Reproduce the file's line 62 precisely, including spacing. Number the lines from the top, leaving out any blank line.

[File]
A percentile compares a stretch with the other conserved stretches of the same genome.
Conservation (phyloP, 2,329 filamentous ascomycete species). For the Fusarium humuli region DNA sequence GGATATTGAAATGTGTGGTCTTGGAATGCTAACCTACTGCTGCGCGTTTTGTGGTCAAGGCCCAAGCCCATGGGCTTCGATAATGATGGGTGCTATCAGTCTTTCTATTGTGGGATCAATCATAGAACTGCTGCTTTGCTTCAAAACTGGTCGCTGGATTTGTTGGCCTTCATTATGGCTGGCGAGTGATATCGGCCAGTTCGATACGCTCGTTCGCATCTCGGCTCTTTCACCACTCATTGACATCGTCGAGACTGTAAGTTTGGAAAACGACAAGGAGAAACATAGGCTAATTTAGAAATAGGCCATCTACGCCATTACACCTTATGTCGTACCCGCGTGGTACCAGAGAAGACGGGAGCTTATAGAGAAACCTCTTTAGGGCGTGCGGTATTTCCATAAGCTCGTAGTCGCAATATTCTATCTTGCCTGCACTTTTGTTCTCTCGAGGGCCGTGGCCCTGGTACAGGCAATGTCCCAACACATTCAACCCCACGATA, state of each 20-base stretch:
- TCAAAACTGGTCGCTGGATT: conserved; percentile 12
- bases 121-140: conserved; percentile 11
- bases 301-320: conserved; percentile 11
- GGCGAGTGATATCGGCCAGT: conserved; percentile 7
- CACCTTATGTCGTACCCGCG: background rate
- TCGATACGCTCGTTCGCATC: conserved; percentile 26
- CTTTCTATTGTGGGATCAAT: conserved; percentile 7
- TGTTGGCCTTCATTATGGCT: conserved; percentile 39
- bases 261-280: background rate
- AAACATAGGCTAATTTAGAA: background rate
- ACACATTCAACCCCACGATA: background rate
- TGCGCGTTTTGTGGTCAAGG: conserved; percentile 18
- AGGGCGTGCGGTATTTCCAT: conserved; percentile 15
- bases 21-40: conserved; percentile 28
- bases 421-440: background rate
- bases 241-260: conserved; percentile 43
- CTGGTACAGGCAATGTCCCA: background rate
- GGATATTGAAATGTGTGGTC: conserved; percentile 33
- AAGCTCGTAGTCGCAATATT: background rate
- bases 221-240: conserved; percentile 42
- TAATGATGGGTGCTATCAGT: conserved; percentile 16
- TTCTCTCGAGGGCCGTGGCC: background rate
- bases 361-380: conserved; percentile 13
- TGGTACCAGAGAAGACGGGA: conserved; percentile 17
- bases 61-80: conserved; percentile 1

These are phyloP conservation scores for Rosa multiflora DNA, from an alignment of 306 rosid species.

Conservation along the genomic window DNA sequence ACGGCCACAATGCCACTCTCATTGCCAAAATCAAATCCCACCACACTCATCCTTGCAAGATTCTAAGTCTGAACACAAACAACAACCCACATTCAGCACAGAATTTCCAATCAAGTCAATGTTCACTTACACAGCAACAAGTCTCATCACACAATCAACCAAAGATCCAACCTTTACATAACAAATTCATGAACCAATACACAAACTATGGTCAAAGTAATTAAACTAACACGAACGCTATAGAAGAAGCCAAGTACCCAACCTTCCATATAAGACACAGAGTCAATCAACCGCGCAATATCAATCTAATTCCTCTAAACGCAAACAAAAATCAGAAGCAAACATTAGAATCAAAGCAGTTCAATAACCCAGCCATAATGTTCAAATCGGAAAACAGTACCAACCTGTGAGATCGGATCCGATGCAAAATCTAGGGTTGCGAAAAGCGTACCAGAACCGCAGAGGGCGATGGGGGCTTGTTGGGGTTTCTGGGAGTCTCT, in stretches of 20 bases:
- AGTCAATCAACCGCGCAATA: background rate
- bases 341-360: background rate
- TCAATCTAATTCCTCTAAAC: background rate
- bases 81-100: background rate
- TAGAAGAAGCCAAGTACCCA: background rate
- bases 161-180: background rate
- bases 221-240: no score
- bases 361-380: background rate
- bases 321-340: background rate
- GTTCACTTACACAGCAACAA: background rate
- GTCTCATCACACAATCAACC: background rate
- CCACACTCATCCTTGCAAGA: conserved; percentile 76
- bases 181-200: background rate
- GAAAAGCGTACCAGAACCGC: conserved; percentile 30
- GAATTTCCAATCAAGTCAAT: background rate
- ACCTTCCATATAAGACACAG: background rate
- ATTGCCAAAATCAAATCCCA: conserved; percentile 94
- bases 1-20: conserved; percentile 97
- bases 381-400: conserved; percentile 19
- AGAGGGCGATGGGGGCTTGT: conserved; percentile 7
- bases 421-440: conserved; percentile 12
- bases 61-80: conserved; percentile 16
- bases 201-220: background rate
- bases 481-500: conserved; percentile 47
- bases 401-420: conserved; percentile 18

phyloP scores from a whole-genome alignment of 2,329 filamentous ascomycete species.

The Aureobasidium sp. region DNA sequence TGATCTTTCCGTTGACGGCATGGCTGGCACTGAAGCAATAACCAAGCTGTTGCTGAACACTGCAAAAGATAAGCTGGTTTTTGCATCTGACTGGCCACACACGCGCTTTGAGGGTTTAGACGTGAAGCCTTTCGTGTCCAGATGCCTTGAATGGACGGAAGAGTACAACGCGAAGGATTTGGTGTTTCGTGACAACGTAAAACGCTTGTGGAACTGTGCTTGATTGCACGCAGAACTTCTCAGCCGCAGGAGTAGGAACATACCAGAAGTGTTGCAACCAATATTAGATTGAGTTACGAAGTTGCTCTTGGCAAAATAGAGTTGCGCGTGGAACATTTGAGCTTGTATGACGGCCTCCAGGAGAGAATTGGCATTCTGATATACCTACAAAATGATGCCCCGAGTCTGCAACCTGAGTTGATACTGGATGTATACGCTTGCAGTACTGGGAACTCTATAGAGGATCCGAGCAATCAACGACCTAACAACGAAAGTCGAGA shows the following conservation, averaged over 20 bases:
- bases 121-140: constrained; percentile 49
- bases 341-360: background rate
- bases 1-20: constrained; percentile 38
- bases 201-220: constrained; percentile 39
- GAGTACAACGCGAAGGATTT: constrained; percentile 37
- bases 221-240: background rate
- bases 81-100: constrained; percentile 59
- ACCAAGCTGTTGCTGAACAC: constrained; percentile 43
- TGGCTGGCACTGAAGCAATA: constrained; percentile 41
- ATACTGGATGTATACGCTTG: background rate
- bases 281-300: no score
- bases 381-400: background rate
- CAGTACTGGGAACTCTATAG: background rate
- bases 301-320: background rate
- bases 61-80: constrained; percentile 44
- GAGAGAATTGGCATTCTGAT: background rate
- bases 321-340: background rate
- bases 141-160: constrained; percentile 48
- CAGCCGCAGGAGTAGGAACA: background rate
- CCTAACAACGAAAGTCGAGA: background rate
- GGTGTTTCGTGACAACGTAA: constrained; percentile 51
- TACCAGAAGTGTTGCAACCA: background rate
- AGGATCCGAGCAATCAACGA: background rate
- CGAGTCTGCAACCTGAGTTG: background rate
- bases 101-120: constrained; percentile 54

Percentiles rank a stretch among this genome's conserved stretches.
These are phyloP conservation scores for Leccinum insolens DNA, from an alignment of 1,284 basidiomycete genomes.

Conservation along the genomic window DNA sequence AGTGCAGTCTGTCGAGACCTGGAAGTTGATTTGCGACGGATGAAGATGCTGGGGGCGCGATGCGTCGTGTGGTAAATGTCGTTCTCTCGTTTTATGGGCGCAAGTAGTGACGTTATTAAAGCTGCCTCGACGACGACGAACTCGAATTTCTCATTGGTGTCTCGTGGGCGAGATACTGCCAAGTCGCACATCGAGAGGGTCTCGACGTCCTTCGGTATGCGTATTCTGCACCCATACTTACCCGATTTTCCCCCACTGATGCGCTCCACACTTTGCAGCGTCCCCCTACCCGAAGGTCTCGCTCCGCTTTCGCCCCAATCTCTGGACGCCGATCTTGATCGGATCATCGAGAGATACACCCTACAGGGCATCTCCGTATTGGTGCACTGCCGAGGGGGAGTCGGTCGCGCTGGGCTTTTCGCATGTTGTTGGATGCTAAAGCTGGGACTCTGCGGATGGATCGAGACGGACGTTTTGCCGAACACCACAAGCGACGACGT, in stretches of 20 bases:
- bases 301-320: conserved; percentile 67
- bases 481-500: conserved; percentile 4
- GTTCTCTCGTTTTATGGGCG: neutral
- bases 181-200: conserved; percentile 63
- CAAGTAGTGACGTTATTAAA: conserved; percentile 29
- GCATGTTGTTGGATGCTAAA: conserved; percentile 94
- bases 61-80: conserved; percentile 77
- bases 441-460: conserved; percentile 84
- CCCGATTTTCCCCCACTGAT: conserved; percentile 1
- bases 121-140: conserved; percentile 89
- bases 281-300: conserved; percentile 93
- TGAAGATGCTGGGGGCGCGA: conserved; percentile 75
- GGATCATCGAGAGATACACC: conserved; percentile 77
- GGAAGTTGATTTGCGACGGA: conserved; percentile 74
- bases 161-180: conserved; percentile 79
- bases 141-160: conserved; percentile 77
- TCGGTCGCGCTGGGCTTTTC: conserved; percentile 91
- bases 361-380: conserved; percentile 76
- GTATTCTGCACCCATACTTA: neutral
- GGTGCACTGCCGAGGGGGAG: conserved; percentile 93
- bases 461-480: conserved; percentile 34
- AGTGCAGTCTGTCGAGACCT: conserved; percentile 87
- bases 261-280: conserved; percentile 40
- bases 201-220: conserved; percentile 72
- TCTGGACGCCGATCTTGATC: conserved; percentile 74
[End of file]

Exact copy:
- bases 221-240: background rate